Although there has been a steady climb up the technology learning curve for many federal judges, there still is a wide disparity in expertise within the group. As such, an attorney is well advised to spend some time researching a particular jurist’s level of e-discovery knowledge and the professional standards that have been imposed in their courtroom. A review of the judge’s prior published opinions (and other precedent from the jurisdiction) should be a mandatory requirement. Over the past two years a substantial number of opinions have addressed attorney cooperation, data preservation, litigation holds, processing, searching, technology assisted review (TAR), and production.
So, what actions should an attorney take prior to commencing a case before a judge for the initial encounter? At the most basic level, all of the judges published opinions that include discovery issues should be read. In addition, any speeches, articles or other publications authored by the judge should be reviewed. Does the judge attend CLE and other professional conferences that address e-discovery? It would be prudent to seek out other counsel who had appeared before that court to seek out their experiences with that judge. Inquire as to the level of the judge’s technological savvy. Does the judge become directly involved in discovery disputes or does she keep a “hands off” approach and let the parties work it out between themselves? Is the judge a proponent of TAR and has she allowed or mandated its use in prior cases?
So, what steps can an attorney take to get off on the right foot with the judge? First, cooperate with the opposing counsel from the outset as much as is practicable. Recently, the judiciary has taken a more active role in encouraging cooperation between counsels; see: Carrillo v. Schneider Logistics, Inc., 2012 WL 4791614 (C.D. Cal. Oct. 5, 2012), where the court awarded monetary sanctions for defendants repeated failures to cooperate in the discovery process. Also see: Easley v. Lennar Corp., 2012 WL 2244206 (D. Nev. June 15, 2012), where the court urged direct personal contact between counsel prior to filing motions to compel discovery. Finally, see: Kleen Products LLC v. Packaging Corp. of Am., 2012 WL 449865 (N.D. Ill. Sept. 28, 2012), where the judge commended the lawyers and their clients for conducting discover in a collaborative manner.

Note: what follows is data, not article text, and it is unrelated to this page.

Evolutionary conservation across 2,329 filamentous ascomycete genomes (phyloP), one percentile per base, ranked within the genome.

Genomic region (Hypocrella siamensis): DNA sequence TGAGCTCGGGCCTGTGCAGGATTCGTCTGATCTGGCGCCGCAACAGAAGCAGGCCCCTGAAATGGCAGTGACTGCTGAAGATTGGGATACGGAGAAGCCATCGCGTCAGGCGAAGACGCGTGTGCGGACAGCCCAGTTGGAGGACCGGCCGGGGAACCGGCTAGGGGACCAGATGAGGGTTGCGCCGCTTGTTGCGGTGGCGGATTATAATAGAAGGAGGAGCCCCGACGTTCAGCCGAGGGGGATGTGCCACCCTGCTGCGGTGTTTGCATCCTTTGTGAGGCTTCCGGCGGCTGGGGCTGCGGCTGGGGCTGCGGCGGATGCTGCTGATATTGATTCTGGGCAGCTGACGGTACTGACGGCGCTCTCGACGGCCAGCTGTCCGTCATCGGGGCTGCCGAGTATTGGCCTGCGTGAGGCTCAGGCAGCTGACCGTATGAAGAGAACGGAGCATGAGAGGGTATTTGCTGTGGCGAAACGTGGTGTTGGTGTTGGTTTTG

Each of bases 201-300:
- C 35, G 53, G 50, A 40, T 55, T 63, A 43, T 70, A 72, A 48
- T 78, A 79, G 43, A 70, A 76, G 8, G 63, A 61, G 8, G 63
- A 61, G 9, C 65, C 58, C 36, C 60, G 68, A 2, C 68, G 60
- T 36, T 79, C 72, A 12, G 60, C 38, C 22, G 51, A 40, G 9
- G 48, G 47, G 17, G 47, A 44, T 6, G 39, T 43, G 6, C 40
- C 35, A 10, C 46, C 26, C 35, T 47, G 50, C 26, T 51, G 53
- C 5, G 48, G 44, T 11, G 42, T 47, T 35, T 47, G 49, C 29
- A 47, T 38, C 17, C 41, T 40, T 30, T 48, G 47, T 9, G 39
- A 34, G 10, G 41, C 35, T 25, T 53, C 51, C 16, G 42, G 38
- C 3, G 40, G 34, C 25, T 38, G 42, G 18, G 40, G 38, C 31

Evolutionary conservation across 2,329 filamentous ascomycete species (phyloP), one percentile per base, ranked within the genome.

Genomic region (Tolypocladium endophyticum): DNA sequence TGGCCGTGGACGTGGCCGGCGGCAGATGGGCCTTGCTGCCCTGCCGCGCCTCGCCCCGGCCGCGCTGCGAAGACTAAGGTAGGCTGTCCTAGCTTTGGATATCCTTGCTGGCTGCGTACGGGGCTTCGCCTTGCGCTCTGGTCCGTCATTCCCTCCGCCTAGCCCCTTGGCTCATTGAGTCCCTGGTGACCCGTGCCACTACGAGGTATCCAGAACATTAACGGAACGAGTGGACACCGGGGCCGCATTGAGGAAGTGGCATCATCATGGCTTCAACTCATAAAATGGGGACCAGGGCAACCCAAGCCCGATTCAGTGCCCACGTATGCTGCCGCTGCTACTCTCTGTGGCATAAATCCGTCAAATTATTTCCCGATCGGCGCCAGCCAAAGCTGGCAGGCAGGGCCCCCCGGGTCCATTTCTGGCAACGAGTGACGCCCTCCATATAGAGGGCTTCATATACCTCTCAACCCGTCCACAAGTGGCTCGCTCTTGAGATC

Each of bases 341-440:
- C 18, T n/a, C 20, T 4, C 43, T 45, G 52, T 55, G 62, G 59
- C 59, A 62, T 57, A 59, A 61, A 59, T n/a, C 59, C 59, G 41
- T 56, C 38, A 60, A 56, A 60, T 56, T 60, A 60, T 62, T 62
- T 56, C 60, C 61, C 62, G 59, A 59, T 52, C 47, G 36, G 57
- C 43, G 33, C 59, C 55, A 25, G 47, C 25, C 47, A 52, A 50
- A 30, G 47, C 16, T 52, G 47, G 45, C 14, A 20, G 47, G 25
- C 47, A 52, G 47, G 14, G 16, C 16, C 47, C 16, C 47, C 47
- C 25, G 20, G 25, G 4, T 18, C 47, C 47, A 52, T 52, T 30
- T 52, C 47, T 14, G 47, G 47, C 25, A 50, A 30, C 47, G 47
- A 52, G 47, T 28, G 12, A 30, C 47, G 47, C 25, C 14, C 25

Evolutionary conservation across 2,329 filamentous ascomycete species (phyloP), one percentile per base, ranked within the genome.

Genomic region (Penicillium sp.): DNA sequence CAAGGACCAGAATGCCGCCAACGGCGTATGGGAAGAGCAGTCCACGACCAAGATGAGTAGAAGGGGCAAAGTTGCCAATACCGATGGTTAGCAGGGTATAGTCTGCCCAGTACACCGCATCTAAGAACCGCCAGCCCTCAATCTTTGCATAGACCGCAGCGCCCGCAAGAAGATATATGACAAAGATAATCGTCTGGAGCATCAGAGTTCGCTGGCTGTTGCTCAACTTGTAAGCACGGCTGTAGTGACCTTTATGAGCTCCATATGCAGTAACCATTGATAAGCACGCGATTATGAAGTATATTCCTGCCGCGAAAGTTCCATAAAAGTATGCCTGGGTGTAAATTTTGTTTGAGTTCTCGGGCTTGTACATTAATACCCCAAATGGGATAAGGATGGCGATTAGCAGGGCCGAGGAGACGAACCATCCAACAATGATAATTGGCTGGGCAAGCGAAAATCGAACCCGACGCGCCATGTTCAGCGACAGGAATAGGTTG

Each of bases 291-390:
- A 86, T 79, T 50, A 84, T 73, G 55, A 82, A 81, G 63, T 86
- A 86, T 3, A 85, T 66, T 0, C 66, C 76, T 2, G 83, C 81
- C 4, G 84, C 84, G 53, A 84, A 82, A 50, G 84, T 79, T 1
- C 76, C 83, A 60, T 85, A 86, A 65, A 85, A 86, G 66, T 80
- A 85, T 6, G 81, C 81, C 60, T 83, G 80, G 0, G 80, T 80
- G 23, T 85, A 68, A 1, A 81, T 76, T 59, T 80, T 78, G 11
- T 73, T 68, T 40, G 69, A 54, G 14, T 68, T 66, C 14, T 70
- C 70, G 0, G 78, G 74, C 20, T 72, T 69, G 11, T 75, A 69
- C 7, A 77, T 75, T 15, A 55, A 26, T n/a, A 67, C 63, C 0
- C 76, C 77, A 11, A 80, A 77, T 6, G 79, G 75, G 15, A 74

Judges have made it clear that they do not want to be involved in “ministerial” discovery disputes. Attorneys who appear to be taking the extra steps to avoid these types of conflicts will have elevated themselves in the mind of the judge.
Secondly, take the effort to carefully consider your discovery requests, both as to scope and form of production. As the raw size of data continues to accelerate, the issue of proportionality has taken a more central role, see: Boeynaems v. LA Fitness Int.’l, 2012 U.S. Dist. LEXIS 115272 (E.D. Pa. Aug. 16, 2012), ordering Plaintiffs to pay for additional discovery costs prior to class certification, and Juster Acquisition Co. v. North Hudson Sewerage Authority, 2013 U.S. Dist. LEXIS 18372 (D.N.J. Feb. 11, 2013), where the court granted plaintiff’s discovery request as being reasonable and not creating a cost burden that outweighed the benefits of defendants compliance as considered within the scope of the case. These decisions emphasize that judges want cases to be decided on the merits and that discovery requests should take into consideration the value of the cases and issues under dispute.
Finally, if the judge is not as sophisticated in the technology issues as you would prefer, then provide educational resources and professional support that will validate your positions.